Friday August 29, 2014

Library access


Citizens with print disabilities will now have increased access to free digital library resources through the National Network for Equitable Library Services (NNELS) project, thanks to an $100,000 investment by the Government of Saskatchewan in the 2013-14 Budget.

“The Government of Saskatchewan is committed to providing equitable access to programs and services for all citizens across the province,” Education Minister Don Morgan said. “This project has expanded digital talking book collections in every library across the province, enabling all citizens with print disabilities to pursue their passion for reading and engage in life-long learning.”

The Saskatchewan Provincial Library and Literacy Office has partnered with B.C. Libraries Co-operative to develop the Canadian Accessible Library Services (CALS) repository as part of NNELS with other provincial partners including British Columbia, Alberta and Manitoba.

Saskatchewan is the first province to launch the new service, currently providing access to more than 800 NNELS resources, through the province-wide Saskatchewan Information and Library Services (SILS) catalogue. Another 40,000 new titles will be added by this summer and integrated into the SILS catalogue over the next year.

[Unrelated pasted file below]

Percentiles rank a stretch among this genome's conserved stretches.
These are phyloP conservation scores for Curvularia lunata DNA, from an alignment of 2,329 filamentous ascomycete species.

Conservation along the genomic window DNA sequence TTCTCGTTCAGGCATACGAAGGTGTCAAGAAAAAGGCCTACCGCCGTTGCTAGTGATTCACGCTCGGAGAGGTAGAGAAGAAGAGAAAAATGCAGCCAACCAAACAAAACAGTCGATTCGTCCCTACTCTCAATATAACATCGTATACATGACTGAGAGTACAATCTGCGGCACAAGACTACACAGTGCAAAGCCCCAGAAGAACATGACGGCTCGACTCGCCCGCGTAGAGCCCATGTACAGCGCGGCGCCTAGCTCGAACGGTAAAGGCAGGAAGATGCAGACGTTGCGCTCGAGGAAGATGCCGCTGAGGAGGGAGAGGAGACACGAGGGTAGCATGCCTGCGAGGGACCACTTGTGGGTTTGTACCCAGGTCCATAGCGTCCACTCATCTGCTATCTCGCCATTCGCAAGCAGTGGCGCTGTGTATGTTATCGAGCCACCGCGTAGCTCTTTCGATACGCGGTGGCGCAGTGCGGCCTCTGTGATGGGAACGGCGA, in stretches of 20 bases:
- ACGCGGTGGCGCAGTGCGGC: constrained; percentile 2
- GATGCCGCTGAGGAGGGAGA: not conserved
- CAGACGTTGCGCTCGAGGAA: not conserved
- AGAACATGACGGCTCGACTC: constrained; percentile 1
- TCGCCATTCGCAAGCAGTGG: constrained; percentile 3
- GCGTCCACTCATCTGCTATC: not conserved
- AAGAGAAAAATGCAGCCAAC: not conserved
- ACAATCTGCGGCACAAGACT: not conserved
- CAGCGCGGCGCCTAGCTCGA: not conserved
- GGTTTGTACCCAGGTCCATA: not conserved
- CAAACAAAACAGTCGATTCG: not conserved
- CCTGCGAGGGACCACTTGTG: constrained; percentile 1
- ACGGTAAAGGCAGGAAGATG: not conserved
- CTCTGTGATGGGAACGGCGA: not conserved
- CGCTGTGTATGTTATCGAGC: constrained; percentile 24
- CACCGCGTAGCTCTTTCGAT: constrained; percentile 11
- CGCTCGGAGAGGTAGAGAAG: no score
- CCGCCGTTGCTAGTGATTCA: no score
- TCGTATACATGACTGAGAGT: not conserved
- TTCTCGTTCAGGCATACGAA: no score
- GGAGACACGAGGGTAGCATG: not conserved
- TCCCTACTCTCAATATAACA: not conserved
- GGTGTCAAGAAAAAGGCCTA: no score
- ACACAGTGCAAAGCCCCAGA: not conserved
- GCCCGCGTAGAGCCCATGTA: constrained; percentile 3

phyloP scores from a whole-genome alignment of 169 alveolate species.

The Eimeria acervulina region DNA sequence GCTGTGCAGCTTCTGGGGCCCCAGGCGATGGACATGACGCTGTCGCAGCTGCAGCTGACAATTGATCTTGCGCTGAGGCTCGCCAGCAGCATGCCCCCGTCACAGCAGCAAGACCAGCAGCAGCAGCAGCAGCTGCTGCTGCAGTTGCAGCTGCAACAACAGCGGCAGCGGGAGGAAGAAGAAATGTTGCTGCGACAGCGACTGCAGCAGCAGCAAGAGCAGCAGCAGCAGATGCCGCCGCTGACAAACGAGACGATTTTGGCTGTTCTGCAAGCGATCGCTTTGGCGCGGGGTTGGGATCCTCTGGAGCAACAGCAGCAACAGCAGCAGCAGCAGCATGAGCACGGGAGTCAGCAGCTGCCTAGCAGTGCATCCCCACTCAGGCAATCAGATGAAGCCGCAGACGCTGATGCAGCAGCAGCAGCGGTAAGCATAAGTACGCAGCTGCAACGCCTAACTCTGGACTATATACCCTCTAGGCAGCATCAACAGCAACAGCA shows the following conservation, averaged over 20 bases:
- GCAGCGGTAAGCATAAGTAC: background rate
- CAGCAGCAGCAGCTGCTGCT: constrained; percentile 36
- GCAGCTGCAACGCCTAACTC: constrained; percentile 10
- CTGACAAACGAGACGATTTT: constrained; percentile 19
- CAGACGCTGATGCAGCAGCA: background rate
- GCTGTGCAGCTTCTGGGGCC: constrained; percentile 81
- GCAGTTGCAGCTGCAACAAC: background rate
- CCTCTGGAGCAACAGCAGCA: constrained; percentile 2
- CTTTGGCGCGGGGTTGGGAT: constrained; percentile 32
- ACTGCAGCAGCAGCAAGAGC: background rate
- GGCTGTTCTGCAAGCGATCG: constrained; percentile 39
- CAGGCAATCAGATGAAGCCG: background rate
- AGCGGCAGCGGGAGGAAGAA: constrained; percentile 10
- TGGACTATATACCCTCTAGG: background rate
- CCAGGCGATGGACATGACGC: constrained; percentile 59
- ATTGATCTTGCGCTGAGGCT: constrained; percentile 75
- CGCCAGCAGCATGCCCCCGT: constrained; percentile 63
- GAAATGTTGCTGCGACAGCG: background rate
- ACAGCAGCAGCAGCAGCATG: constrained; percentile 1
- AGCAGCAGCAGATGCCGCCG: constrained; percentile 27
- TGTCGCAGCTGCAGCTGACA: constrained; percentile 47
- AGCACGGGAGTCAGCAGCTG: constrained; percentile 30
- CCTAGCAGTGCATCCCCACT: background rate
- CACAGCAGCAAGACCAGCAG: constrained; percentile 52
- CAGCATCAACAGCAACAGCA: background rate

“People with print disabilities strive for equality and respect every day,” Saskatoon Public Library Outreach and Access Services Co-ordinator Gwen Schmidt said. “Providing vibrant and equitable service to people with print disabilities through public libraries should be our goal.  National Network for Equitable Library Services and the Canadian Accessible Library Service database goes a long way in helping us to do that.”

Patrons with print disabilities can visit their local library to enable access to NNELS resources which include talking books and electronic Braille files. Print disabilities are severe or total impairment of sight, the inability to move one’s eyes, the inability to hold or manipulate a book, or an impairment related to comprehension.

For more information on the NNELS project visit, or visit your local public library.



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